It looks like I’m wrestling with Holly, the Beaudoin Family dog, but I’m really awkwardly trying to do a selfie with her.

Last meal in Maine in Portland at, of course, Empire.

Fay and me at Empire.

Brunswick architecture. Love the homes here in Brunswick, in Maine.

My last attempt at a selfie with Jack and Fay in front of their lovely Brunswick home.

Abundant garden

Why try to explain miracles to your kids, when you can just have them plant a garden? – Robert Brault, American author

Since we had our dahlia garden rejuvenated and backyard landscaped, we have been blessed with an abundance of beautiful flowers. Seems the last time I posted, May 28th, nearly six weeks ago, I have made myriad bouquets. Apparently, too many to try to keep track of, as I try to label them for this blog. Alas, let’s just say that all of these flowers were either a continuing birthday present for a good friend or an auction bouquet for the winning bidders from Korematsu Middle School or El Cerrito High School.

While I have an abundance of dahlias, which I am absolutely giddy about, I have been experimenting with a number of different kinds of flowers. Gaillardia, rudbeckia, echinecea, helenium, helichrysum bracteatum, osteospermum, to name a few. And I have been lurking in and out of the various nurseries in our area. Of course, Annie’s Annuals, but also Flowerland, East Bay Nursery, Westbrae Nursery, and my first foray into Berkeley Horticulture Nursery. I’ve been trading jewelry and clothes for nature’s jewels, so to speak.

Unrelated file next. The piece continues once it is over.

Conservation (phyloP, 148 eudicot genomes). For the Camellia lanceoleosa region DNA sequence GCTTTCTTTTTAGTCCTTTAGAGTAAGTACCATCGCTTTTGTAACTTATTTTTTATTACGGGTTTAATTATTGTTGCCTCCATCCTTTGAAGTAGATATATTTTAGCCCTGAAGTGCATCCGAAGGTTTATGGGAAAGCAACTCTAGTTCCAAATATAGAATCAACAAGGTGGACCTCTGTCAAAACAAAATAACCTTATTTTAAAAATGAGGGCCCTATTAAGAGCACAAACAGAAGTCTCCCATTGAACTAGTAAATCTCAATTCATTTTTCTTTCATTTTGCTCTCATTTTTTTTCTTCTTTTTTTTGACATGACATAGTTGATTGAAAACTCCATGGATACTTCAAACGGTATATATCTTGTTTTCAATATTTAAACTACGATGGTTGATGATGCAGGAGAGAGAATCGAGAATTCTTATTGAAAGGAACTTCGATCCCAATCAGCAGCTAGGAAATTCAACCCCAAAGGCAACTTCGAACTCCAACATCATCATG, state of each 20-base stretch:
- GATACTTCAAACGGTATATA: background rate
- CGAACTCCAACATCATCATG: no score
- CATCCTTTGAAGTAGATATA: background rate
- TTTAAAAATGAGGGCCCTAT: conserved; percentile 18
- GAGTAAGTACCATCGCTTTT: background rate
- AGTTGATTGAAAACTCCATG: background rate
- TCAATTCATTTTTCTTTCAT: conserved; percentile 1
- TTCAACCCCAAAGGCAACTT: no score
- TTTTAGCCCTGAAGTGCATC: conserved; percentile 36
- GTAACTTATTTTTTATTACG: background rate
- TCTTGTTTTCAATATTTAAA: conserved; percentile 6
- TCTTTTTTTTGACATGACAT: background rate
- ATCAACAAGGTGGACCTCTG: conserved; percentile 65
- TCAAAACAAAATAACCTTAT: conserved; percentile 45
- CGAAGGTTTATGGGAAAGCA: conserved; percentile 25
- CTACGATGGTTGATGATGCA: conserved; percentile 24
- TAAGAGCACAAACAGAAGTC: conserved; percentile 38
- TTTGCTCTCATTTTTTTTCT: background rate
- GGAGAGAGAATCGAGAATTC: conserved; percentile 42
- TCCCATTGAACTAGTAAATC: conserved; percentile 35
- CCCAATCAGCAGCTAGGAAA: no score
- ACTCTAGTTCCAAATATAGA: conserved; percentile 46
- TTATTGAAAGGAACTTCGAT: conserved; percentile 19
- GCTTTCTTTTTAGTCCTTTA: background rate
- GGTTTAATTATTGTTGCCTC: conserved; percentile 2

So without further ado, my weekly bouquets – at least four a week, sometimes more – up to the 4th of July. Enjoy! Even though I consider the 4th of July the midpoint of summer, there is so much more summer to bask in.

I had so many cut flowers that I was able to make four bouquets on this Sunday, June 4th, so everyone got a bumper bouquet for the week.

First bouquet’s other side – it looks like a completely different bouquet. I love gerbera daisies, but after the initial impressive blooms, the blooms grew smaller, and then they just withered.

The second bouquet with the mighty ginger plant in the middle.

The third bouquet.

Close-up of the third bouquet. One of my favorite flowers – scabiosa “fama blue.” I bought several small plants at Annie’s Annuals to ensure a larger crop. I’ve not had success getting more than a handful of these beautiful flowers all season. We’ll see what I get next year.

The fourth bouquet, anchored by an ongoing crop of ginger.

Early June Korematsu bouquet in monochromatic burgundy, magenta, and pink.

Ginger plant, dahlias, scabiosa, dianthus (carnation), osteospermum (African daisy), and hydrangea.

Another close-up. This spikey deep burgundy dahlia has been a strong performer this season.

The second Korematsu bouquet in yellows and oranges.


And zinnias, gerbera daisies, scabiosa, and alstromeria for a dwarf bouquet.

A June 11th bouquet for Kelly – orange and yellow with a hint of burgundy.

June 13th El Cerrito High School auction winner’s bouquet.

An extra dwarf bouquet in burgundy and pink.